Counting Covid: exhibition shows virus ‘impact’ on capital

Friday, 22nd July — By Dara Coker

St John’s Highbury Vale primary covid

St John’s Highbury Vale Primary School pupils put their Covid exhibition on show at St Augustine’s Church

PUPILS from a Highbury primary school spent their pocket money on buying figurines to represent the devastating toll Covid has taken on London.

Thirty schoolchildren from St John’s Highbury Vale primary, in Conewood Street, created a moving exhibition at St Augustine’s Church this week to highlight the impact Covid has had on communities across the capital. It is the brainchild of Year 6 pupil Abi Henderson, who created the exhibition with her classmates, titled Counting Covid, after she was given a Plus-Plus plastic.

Abi said: “I got a present from one of my classmates and I built one of these [the plastic figurines] and saw it looked quite like a person. I told my classmates and we started building them [the plastic figurines]. And we thought, why don’t we do it for all of the people that have died in London?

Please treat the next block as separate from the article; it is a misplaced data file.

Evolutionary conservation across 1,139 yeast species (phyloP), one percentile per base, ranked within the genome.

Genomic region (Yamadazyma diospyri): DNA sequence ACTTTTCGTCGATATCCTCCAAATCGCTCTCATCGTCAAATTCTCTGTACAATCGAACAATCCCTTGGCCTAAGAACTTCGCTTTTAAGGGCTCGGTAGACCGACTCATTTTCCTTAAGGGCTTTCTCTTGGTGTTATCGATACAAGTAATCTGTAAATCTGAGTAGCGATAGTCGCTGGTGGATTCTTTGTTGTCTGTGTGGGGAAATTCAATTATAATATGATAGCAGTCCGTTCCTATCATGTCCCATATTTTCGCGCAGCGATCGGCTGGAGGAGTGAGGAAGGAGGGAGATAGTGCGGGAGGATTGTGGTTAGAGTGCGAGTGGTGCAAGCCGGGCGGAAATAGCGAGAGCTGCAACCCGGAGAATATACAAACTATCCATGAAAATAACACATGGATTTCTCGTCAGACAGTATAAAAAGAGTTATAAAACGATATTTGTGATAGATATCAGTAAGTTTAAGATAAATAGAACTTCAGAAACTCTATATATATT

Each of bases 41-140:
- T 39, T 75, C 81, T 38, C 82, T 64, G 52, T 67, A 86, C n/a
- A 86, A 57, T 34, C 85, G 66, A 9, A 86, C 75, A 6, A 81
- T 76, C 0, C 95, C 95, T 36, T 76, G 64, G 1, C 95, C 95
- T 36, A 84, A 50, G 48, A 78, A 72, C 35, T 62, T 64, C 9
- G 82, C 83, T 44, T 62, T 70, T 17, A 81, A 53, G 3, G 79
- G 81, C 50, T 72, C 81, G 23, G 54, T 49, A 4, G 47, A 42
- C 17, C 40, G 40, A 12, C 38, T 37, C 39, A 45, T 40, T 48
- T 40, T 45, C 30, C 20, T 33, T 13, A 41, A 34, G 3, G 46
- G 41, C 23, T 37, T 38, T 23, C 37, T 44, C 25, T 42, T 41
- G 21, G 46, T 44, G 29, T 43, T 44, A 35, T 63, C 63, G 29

“People spent their pocket money on this. We started with Islington and then we worked our way up to London.”

Abi Henderson, Benjamin Neville-Lee and Frederik Rankin

This soon became a class effort as others joined in and spent their pocket money to buy plastic building blocks to contribute to the display.

The exhibition, which opened to the public on Monday at the church in Highbury New Park, saw pupils spend hours setting up thousands of plastic figurines to represent every person who has died in London during the pandemic.

In a touching twist, the Denmark-based toy company who produced the plastic building blocks then sent the primary school 80,000 more to complete the project, upon hearing about its importance.

Sadly, as fatalities continue to increase on a daily basis, the children had to come in throughout the week to add plastic figures to the exhibition.

Claire Tunley, Abi’s mother, said: “Every brick, every little piece is someone that has died from Covid-19. The numbers are going up”.

Mayor of Islington Marion Spall, who visited the exhibition yesterday (Thursday) and spoke with the students, said: “Events like this are important because it helps them understand Covid-19 and the loss that we’ve had.”

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